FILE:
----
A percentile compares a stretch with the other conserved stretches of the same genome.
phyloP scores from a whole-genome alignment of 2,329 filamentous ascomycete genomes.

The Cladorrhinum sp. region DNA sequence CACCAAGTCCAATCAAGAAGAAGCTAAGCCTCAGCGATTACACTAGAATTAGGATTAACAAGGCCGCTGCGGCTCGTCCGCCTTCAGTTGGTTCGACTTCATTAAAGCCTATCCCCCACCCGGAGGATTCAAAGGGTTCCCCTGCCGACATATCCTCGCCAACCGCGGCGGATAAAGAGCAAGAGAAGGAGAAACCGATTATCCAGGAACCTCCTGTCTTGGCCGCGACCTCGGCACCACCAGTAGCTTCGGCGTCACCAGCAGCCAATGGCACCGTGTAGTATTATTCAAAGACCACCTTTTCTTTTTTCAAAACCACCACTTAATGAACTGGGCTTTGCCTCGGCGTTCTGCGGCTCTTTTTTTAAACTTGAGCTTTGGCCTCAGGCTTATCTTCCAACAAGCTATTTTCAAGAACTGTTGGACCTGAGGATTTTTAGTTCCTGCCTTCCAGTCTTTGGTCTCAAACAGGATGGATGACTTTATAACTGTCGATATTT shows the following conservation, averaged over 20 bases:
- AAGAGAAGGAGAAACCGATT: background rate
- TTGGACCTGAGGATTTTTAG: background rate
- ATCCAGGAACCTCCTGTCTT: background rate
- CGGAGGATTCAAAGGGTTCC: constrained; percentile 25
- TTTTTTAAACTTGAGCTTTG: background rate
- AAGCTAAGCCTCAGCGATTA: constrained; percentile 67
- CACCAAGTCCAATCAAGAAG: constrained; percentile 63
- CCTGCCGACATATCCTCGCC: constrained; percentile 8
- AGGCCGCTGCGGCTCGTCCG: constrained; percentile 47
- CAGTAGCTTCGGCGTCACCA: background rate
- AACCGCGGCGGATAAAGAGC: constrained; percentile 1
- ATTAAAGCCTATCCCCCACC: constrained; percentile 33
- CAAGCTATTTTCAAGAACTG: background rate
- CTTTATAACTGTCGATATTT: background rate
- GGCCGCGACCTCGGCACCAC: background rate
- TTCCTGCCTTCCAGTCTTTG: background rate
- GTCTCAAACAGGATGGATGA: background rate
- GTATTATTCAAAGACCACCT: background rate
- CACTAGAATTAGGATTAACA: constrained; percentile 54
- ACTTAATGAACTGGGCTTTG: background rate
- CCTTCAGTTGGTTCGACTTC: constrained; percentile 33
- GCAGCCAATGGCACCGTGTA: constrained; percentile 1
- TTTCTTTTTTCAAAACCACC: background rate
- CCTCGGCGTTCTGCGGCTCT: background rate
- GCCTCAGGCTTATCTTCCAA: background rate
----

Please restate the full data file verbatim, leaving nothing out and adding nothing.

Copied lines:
A percentile compares a stretch with the other conserved stretches of the same genome.
phyloP scores from a whole-genome alignment of 2,329 filamentous ascomycete genomes.

The Cladorrhinum sp. region DNA sequence CACCAAGTCCAATCAAGAAGAAGCTAAGCCTCAGCGATTACACTAGAATTAGGATTAACAAGGCCGCTGCGGCTCGTCCGCCTTCAGTTGGTTCGACTTCATTAAAGCCTATCCCCCACCCGGAGGATTCAAAGGGTTCCCCTGCCGACATATCCTCGCCAACCGCGGCGGATAAAGAGCAAGAGAAGGAGAAACCGATTATCCAGGAACCTCCTGTCTTGGCCGCGACCTCGGCACCACCAGTAGCTTCGGCGTCACCAGCAGCCAATGGCACCGTGTAGTATTATTCAAAGACCACCTTTTCTTTTTTCAAAACCACCACTTAATGAACTGGGCTTTGCCTCGGCGTTCTGCGGCTCTTTTTTTAAACTTGAGCTTTGGCCTCAGGCTTATCTTCCAACAAGCTATTTTCAAGAACTGTTGGACCTGAGGATTTTTAGTTCCTGCCTTCCAGTCTTTGGTCTCAAACAGGATGGATGACTTTATAACTGTCGATATTT shows the following conservation, averaged over 20 bases:
- AAGAGAAGGAGAAACCGATT: background rate
- TTGGACCTGAGGATTTTTAG: background rate
- ATCCAGGAACCTCCTGTCTT: background rate
- CGGAGGATTCAAAGGGTTCC: constrained; percentile 25
- TTTTTTAAACTTGAGCTTTG: background rate
- AAGCTAAGCCTCAGCGATTA: constrained; percentile 67
- CACCAAGTCCAATCAAGAAG: constrained; percentile 63
- CCTGCCGACATATCCTCGCC: constrained; percentile 8
- AGGCCGCTGCGGCTCGTCCG: constrained; percentile 47
- CAGTAGCTTCGGCGTCACCA: background rate
- AACCGCGGCGGATAAAGAGC: constrained; percentile 1
- ATTAAAGCCTATCCCCCACC: constrained; percentile 33
- CAAGCTATTTTCAAGAACTG: background rate
- CTTTATAACTGTCGATATTT: background rate
- GGCCGCGACCTCGGCACCAC: background rate
- TTCCTGCCTTCCAGTCTTTG: background rate
- GTCTCAAACAGGATGGATGA: background rate
- GTATTATTCAAAGACCACCT: background rate
- CACTAGAATTAGGATTAACA: constrained; percentile 54
- ACTTAATGAACTGGGCTTTG: background rate
- CCTTCAGTTGGTTCGACTTC: constrained; percentile 33
- GCAGCCAATGGCACCGTGTA: constrained; percentile 1
- TTTCTTTTTTCAAAACCACC: background rate
- CCTCGGCGTTCTGCGGCTCT: background rate
- GCCTCAGGCTTATCTTCCAA: background rate